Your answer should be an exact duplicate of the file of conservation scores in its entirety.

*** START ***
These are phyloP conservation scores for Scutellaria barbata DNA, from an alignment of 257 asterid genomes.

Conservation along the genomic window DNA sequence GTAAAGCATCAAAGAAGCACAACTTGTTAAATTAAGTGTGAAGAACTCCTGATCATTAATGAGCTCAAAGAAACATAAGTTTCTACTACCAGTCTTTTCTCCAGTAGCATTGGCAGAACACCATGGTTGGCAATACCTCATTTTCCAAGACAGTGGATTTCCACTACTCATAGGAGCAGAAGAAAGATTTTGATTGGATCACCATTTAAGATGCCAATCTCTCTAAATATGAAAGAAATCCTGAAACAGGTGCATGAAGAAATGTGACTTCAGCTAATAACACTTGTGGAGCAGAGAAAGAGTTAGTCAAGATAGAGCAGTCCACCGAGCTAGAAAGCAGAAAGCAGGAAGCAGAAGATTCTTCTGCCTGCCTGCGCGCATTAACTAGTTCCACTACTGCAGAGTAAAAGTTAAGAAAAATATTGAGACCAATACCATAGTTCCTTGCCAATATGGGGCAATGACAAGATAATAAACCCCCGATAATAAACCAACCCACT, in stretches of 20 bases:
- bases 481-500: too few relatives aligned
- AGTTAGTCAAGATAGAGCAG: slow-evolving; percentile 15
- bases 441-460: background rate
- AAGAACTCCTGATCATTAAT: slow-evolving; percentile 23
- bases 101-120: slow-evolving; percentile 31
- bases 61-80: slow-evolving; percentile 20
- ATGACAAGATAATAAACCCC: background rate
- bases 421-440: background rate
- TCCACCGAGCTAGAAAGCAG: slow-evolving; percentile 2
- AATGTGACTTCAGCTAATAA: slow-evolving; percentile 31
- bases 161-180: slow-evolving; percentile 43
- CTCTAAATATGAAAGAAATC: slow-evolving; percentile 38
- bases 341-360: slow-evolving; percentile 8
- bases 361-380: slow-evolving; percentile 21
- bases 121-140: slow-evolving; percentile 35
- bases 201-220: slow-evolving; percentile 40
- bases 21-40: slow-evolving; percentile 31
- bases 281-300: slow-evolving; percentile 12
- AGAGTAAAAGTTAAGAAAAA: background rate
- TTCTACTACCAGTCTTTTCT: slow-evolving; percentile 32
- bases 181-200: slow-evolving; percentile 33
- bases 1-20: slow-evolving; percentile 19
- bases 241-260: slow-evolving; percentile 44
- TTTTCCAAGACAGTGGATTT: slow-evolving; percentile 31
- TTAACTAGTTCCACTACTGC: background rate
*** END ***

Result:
These are phyloP conservation scores for Scutellaria barbata DNA, from an alignment of 257 asterid genomes.

Conservation along the genomic window DNA sequence GTAAAGCATCAAAGAAGCACAACTTGTTAAATTAAGTGTGAAGAACTCCTGATCATTAATGAGCTCAAAGAAACATAAGTTTCTACTACCAGTCTTTTCTCCAGTAGCATTGGCAGAACACCATGGTTGGCAATACCTCATTTTCCAAGACAGTGGATTTCCACTACTCATAGGAGCAGAAGAAAGATTTTGATTGGATCACCATTTAAGATGCCAATCTCTCTAAATATGAAAGAAATCCTGAAACAGGTGCATGAAGAAATGTGACTTCAGCTAATAACACTTGTGGAGCAGAGAAAGAGTTAGTCAAGATAGAGCAGTCCACCGAGCTAGAAAGCAGAAAGCAGGAAGCAGAAGATTCTTCTGCCTGCCTGCGCGCATTAACTAGTTCCACTACTGCAGAGTAAAAGTTAAGAAAAATATTGAGACCAATACCATAGTTCCTTGCCAATATGGGGCAATGACAAGATAATAAACCCCCGATAATAAACCAACCCACT, in stretches of 20 bases:
- bases 481-500: too few relatives aligned
- AGTTAGTCAAGATAGAGCAG: slow-evolving; percentile 15
- bases 441-460: background rate
- AAGAACTCCTGATCATTAAT: slow-evolving; percentile 23
- bases 101-120: slow-evolving; percentile 31
- bases 61-80: slow-evolving; percentile 20
- ATGACAAGATAATAAACCCC: background rate
- bases 421-440: background rate
- TCCACCGAGCTAGAAAGCAG: slow-evolving; percentile 2
- AATGTGACTTCAGCTAATAA: slow-evolving; percentile 31
- bases 161-180: slow-evolving; percentile 43
- CTCTAAATATGAAAGAAATC: slow-evolving; percentile 38
- bases 341-360: slow-evolving; percentile 8
- bases 361-380: slow-evolving; percentile 21
- bases 121-140: slow-evolving; percentile 35
- bases 201-220: slow-evolving; percentile 40
- bases 21-40: slow-evolving; percentile 31
- bases 281-300: slow-evolving; percentile 12
- AGAGTAAAAGTTAAGAAAAA: background rate
- TTCTACTACCAGTCTTTTCT: slow-evolving; percentile 32
- bases 181-200: slow-evolving; percentile 33
- bases 1-20: slow-evolving; percentile 19
- bases 241-260: slow-evolving; percentile 44
- TTTTCCAAGACAGTGGATTT: slow-evolving; percentile 31
- TTAACTAGTTCCACTACTGC: background rate